OK, I just logged on and I see that it has been slow so far today. I guess we got most of it out of our system over the past week.

Have a good Sunday, folks.

Monday Miscellany

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I expected that last post to generate a bit more by way of discussion. Perhaps I should have held it for a weekday instead of posting it on Saturday.

If there's one thing I've learned recently, it's that if you want a lot of visits and comments, put up a picture of a cat. Fortunately, I now have three of the furballs to photograph, and they are photogenic... but not every day is Cat Day here.

Oddly, however, this week is Cat Week for me, as all three are making trips to the vet, on three separate days. Mycah has followup blood work to be done, Packet has his first checkup with our vet (the amazing Dr. Jennifer Hodge of the Cat Clinic of Cary — if you're in the area, I recommend them highly), and Kismet, who went in for his checkup last week, has a followup for his upper respiratory infection.

Kismet had weepy eyes and was a bit sneezy last week; when he emptied his snotlocker on my shirt one afternoon, I decided to get him checked out a bit earlier than originally scheduled. Along with the respiratory symptoms, what appeared to be a swollen (perhaps infected) lymph node was found in his armpit. As a result, he's been on a twice-daily regimen of a broad-spectrum antibiotic.

Further, blood was taken for lab work, and the results show that he's got antibodies for corona virus, but it doesn't look like an active infection, but rather a past exposure. I informed the folks at the adoption center, just in case.

In any event, he seems pretty well. He's less sneezy, but the lump in his armpit hasn't gone away. We'll be getting that checked out at the followup visit tomorrow.

All that said, here's your daily dose of cat: Mycah taking her turn on the Gizzy quilt.

Go Fight Win

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While covering the news last night on FNC's Red Eye (you are DVRing it nightly, are you not?) Fox Business Network reporter Tracy Byrnes defended cheerleading as a "sport."

Utter nonsense.

Cheerleading, Ice Dancing, and Synchronized Swimming may all be competitive endeavours requiring athletic ability, but they aren't sports.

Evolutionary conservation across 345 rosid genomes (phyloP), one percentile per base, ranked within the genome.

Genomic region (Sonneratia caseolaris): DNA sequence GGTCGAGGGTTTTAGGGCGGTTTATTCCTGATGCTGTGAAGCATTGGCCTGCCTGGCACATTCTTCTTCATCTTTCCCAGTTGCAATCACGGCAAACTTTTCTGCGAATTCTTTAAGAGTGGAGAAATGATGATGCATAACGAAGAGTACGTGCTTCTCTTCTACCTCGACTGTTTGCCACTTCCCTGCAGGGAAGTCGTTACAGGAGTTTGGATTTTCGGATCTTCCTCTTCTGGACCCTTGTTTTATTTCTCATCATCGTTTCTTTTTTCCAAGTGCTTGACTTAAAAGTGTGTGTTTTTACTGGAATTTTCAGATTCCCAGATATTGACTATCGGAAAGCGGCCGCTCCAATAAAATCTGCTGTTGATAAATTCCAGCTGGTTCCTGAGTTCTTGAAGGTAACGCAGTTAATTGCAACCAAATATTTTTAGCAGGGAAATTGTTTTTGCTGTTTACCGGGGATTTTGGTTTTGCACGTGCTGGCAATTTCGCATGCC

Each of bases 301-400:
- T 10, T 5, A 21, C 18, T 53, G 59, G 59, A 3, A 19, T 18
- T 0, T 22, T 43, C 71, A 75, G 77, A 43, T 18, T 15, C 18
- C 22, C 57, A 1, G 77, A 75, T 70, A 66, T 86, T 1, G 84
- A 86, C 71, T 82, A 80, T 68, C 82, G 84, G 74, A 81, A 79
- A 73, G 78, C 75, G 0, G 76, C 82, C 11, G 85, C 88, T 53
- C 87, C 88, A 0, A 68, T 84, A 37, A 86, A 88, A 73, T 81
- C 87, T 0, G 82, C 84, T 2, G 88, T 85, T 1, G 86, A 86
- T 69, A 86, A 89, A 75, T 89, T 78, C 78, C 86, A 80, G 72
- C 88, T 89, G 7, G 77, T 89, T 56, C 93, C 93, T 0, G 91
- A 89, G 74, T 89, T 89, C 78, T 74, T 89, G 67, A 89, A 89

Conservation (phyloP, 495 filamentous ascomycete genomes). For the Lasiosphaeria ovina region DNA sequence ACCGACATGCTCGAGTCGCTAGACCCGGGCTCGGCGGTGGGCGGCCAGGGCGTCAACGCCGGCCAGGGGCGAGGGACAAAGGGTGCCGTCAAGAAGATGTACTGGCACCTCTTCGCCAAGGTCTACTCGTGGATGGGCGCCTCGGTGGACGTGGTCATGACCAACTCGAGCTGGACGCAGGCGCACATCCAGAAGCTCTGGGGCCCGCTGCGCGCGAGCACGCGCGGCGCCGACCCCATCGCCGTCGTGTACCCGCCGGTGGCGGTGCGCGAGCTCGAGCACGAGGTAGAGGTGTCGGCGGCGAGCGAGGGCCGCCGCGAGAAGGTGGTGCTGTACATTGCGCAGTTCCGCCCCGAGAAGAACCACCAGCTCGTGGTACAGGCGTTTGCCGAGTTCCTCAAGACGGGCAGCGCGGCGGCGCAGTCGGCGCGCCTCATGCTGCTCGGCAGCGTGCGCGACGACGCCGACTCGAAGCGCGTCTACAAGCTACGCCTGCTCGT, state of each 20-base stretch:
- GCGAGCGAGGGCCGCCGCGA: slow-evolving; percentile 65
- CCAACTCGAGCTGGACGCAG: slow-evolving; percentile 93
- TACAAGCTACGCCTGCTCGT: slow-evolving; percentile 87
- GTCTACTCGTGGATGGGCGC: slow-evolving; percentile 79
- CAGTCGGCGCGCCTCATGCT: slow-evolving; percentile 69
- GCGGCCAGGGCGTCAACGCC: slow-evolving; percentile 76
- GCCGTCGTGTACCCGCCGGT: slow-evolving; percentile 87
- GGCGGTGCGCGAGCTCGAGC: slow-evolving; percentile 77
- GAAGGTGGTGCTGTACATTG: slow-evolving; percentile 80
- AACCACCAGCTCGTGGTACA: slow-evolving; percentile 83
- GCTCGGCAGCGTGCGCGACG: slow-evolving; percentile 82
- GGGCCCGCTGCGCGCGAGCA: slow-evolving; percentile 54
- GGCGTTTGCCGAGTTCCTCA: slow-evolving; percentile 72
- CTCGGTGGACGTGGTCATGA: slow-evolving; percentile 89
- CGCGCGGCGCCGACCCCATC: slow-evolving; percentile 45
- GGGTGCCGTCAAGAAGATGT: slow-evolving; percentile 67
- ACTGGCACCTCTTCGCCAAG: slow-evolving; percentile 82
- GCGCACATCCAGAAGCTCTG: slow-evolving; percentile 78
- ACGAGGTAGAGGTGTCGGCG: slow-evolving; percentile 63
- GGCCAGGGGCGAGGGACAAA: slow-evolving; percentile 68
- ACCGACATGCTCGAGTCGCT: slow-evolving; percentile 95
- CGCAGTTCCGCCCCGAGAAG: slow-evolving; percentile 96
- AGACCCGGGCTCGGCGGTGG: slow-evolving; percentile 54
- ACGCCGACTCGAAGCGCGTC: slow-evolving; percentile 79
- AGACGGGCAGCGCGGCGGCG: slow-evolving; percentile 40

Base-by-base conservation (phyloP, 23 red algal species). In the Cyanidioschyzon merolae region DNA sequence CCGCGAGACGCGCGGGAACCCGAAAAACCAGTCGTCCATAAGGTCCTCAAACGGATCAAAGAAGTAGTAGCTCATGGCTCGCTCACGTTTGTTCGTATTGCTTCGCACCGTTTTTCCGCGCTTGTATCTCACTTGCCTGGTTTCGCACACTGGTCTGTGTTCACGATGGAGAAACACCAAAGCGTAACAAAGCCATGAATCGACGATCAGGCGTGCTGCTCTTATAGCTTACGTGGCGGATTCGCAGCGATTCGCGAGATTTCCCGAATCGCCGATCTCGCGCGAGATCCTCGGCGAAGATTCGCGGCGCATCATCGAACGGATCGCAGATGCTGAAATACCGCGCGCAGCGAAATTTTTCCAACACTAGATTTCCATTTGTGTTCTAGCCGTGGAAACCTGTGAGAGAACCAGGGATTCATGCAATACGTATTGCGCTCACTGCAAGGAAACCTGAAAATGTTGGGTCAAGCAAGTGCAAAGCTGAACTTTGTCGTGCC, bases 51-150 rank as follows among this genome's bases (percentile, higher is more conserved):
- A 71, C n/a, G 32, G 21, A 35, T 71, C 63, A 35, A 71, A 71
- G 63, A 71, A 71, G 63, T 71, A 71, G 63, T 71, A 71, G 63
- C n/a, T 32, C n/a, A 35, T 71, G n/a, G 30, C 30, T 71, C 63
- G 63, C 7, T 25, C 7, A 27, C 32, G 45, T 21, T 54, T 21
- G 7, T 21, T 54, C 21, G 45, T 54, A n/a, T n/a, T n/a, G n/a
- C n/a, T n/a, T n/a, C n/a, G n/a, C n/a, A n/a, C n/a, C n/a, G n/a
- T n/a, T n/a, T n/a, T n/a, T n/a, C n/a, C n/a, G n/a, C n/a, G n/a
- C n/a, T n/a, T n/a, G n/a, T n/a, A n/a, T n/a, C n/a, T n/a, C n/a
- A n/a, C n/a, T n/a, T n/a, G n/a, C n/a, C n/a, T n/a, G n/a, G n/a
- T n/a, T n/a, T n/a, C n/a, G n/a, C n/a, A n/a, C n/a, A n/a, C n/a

Here are two simple rules of thumb by which you can tell if the activity in which you are engaged is a sport, when victory is determined by your score:

  • If a score is awarded based on judges' arbitrary opinion of the quality of your performance, it's not a sport.
  • If the score is determined solely by the completion of a specific task, it is a sport.


Deprogramming Needed

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Every time I say the words "my cane," it comes out sounding like "McCain."

I have got to stop watching the news.

Labor Day

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Today would feel more like a holiday if I didn't already have Mondays and Tuesdays off from work.


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There is something profoundly wrong about having one's first cup of coffee of the morning at 2:30 in the afternoon.

But it would be even more wrong to do without.

Place Your Bets

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The scalding-hot water I accidentally spilled earlier today really hurts.

Or I bet it would, if I could actually feel my legs today.

We'll see about tomorrow.

Sad, But True

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I just said farewell to the plumber — he had installed a new commode here at the house.

This has been the highlight of my day.


I need to work on having better daily highlights.

Crated, Airholes Optional

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Spending an afternoon in the Driver's License office has done absolutely nothing to improve my opinion of teenagers. Nothing at all.

I didn't like them when I was one — why should I now?

Fun Medical Fact #2

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Well-known: many prescription medications have thoroughly-documented side effects. Prednisone, for instance, can cause sleeplessness.

Unknown: which of my meds causes gassiness.

. . . .

On further reflection, it might have been the coleslaw.

Fun Medical Fact

Prednisone tastes horrible.

Really, truly horrible.

Ow ow ow ow ow ow ow ow ow ow ow.


"Is that what they call a 'bad touch'? 'Cause, it sure doesn't feel good."

"Mo-o-o-ommy! The mean man hurt me!"

More later.

Random Observation #12

Unless you are actually Andy Serkis, do not attempt a "Gollum" voice in my presence. Especially at the office.

"My precioussss," my ass. I really hate having spit all over me.

Five Years


[This is a re-post, modified, from 9/11/2004]

One morning while working from home I turned on the TV in time to see one of the World Trade Towers burning. As I watched, an airliner slammed into the second tower; in that second, the world changed.

No, that's not right. The world didn't change — we all woke up.

As events unfolded, I could only think of the people trapped by the fire, and I wondered how the authorities would evacuate so many people. Helicopters on the roof, I figured.